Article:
CHICAGO — Chicago could adopt a law that is similar to a recent Seattle ordinance that requires landlords to rent to the first qualified tenant who walks through the door, according to Richard Magnone, an attorney at Reda, Ciprian, Magnone LLC in Chicago who specializes in landlord-tenant law.
In Seattle, a group of landlords recently filed a lawsuit, challenging that city's power under the Washington state constitution to enact such a city ordinance, which is known as "first-come, first-serve." The landlord said the ordinance deprives them of their constitutional property rights, according to an article published by The Seattle Times.
The Cook County Record recently spoke to Magnone about the ordinance. Mangone said Chicago landlords already largely adhere to this practice, which is called for fear of discrimination suits.
Magnone said the rental business is highly regulated, and only professional landlords will survive the stringent rules and policies they must follow to comply with the law.
“For the past three or four years, I advised smaller Chicago landlords to sell their buildings," Magnone said.
Magnone said smaller landlords do not always view their rentals as a business, so they are often unable to withstand the city's confining polices, and are more susceptible to legal disputes. He said Chicago is now solely a professional rental district.
Cook County landlords face a tough legal landscape when it comes to choosing tenants. Magnone said the current landscape tends to treat housing as a right, while landlords' private property rights are greatly diminished.
In Cook County, "the rental industry is regulated like the nuclear power industry,” he said
For example, rental agreements in Chicago are 20 pages long, as the city's rental rules require a large number of disclosures. Landlords also are held to a crime-free leasing amendment, making them solely responsible for crimes committed on the property. But running a criminal background check against a tenant could lead to litigation, particularly for U.S. Department of Housing and Urban Development applicants, where background checks are forbidden.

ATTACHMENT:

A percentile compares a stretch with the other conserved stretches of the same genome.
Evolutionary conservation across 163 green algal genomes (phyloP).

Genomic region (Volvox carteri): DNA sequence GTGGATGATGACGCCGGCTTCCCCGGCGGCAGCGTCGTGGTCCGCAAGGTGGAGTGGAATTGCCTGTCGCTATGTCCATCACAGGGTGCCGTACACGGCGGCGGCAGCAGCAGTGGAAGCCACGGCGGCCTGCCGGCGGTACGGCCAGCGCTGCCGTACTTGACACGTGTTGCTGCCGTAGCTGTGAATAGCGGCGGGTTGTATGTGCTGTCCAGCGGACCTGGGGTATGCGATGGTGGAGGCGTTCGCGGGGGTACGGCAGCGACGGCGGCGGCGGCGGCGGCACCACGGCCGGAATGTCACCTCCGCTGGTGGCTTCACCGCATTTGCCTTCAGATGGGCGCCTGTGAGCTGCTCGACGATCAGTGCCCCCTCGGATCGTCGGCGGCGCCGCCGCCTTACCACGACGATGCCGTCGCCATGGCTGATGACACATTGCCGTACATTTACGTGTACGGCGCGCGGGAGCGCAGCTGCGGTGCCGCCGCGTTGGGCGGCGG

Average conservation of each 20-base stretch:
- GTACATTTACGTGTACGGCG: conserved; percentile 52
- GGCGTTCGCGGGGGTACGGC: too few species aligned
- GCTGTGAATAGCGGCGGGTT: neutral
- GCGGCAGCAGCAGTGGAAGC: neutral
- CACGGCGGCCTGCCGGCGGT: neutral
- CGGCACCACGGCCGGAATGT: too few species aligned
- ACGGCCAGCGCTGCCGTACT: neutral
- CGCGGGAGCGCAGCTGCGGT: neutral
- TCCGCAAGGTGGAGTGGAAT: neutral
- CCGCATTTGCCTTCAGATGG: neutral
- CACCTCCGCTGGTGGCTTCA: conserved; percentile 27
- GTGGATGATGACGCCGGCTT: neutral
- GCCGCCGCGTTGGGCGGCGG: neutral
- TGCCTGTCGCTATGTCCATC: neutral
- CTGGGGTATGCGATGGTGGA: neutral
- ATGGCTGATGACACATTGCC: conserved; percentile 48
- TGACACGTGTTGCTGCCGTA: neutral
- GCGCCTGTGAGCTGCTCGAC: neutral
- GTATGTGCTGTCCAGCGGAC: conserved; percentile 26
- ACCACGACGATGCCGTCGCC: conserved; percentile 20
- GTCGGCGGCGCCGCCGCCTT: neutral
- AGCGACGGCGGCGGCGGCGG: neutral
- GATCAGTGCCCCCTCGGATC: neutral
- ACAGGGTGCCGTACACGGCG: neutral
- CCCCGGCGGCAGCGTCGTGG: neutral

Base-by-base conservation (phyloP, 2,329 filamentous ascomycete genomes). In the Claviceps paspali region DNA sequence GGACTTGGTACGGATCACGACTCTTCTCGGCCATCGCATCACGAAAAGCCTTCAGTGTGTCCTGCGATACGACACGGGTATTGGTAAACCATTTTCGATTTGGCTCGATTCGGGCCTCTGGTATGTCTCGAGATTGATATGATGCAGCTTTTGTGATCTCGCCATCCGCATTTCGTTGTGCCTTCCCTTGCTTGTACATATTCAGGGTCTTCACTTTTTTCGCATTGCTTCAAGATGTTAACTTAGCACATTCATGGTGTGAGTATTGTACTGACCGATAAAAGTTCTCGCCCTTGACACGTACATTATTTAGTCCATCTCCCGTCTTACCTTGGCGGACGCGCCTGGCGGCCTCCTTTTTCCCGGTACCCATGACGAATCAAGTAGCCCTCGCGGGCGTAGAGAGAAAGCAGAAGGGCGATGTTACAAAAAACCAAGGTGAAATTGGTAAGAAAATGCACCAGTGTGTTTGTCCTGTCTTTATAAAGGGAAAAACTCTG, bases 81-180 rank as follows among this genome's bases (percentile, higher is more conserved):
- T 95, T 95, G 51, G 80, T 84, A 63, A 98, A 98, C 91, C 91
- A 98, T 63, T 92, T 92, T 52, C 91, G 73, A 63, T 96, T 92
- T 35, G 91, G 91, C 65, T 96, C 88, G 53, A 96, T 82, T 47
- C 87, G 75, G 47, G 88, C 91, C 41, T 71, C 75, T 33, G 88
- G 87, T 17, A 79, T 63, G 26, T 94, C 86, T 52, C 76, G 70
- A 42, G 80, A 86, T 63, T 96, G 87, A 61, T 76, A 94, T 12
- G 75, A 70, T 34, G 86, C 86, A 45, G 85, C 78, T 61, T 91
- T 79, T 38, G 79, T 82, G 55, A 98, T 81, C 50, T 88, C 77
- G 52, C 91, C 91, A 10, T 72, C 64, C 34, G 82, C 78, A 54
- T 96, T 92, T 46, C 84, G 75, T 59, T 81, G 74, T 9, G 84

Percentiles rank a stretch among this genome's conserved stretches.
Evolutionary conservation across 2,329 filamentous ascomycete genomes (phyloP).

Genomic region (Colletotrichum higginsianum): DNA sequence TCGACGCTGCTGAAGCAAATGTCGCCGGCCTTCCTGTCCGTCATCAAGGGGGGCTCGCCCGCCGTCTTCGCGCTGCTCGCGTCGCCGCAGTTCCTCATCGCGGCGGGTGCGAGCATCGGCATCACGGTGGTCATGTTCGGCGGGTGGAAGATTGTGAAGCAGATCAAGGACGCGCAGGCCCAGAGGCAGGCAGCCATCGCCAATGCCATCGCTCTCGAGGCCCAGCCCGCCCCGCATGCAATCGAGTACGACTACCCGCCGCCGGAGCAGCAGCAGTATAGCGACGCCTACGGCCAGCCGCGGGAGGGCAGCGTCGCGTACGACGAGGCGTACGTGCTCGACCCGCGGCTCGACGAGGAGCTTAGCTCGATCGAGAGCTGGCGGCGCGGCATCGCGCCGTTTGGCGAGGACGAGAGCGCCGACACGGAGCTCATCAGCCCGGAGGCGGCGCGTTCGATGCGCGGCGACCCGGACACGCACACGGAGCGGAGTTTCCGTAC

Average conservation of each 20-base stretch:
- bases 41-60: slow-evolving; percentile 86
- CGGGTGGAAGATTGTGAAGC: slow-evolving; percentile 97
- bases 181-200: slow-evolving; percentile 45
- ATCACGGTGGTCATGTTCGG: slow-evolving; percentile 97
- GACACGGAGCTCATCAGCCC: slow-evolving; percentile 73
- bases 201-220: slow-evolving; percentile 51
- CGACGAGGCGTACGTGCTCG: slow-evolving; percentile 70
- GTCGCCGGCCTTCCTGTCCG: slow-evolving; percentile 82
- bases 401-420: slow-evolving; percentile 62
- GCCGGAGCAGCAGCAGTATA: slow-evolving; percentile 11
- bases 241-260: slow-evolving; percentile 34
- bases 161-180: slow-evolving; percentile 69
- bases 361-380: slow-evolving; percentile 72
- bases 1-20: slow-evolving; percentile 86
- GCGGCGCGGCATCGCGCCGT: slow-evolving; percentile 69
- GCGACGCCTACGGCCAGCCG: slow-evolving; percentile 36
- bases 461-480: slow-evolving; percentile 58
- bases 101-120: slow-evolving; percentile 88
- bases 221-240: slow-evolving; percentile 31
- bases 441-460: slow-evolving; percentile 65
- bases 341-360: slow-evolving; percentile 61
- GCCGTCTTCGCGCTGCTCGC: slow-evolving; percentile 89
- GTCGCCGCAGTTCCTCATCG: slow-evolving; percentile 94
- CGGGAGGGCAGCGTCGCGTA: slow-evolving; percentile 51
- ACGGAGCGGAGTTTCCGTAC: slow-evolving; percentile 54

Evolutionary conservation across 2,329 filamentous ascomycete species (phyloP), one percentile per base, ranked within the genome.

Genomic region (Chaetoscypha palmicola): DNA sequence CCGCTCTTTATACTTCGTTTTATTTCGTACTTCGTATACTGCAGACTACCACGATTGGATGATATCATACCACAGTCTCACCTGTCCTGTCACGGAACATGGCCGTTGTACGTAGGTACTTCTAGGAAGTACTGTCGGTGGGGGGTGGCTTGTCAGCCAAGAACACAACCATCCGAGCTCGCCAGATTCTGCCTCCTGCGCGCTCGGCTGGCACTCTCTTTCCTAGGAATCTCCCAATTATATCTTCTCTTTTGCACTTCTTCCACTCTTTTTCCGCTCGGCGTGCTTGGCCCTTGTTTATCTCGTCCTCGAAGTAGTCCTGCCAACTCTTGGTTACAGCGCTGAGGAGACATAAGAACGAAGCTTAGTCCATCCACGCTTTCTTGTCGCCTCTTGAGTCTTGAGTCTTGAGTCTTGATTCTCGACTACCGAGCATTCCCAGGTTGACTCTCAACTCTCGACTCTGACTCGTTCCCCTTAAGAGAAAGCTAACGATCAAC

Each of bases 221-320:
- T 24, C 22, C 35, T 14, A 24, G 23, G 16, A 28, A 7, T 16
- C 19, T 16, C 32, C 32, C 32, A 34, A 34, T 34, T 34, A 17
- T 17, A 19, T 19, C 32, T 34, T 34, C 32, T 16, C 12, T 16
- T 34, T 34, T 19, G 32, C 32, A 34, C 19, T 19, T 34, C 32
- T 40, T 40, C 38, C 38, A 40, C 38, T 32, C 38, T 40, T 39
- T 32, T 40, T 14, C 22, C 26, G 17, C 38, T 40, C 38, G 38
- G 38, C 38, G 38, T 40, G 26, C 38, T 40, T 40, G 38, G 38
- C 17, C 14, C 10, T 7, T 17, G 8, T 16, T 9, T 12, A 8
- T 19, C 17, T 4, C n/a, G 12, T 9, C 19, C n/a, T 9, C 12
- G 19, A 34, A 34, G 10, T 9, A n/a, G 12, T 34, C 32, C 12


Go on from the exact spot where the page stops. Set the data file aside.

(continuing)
Chicago landlords are also required to pay interest on security deposits. But if they fail to pay the nominal fee within the first 30 days of the rental agreement’s end, they are required to pay two times the security deposit back to the tenant. That means if a landlord fails to pay as little as 10 cents interest on a $1,000 security deposit within the allotted time, that landlord owes $2,000 instead – a practice Magnone refers to as a “gotcha.”
Because of this rule, many landlords are now charging a non-refundable “move-in fee” of $300 to $400, rather than collecting a refundable security deposit. Magnone said tenants don't fare well under such a system, as good tenants who may have gotten back their security deposits are now paying for those who may not.
Although Chicago hasn’t officially adopted a "first-come, first-serve" ordinance like Seattle, Magnone said many landlords already follow the practice to avoid lengthy legal disputes with tenants. Some have given up the practice of collecting security deposits altogether.
He rates Chicago alongside New York and San Francisco in terms of the level of landlord compliance required, but “the trend – even nationally – is toward tenant protection, and very little about landlord protection.”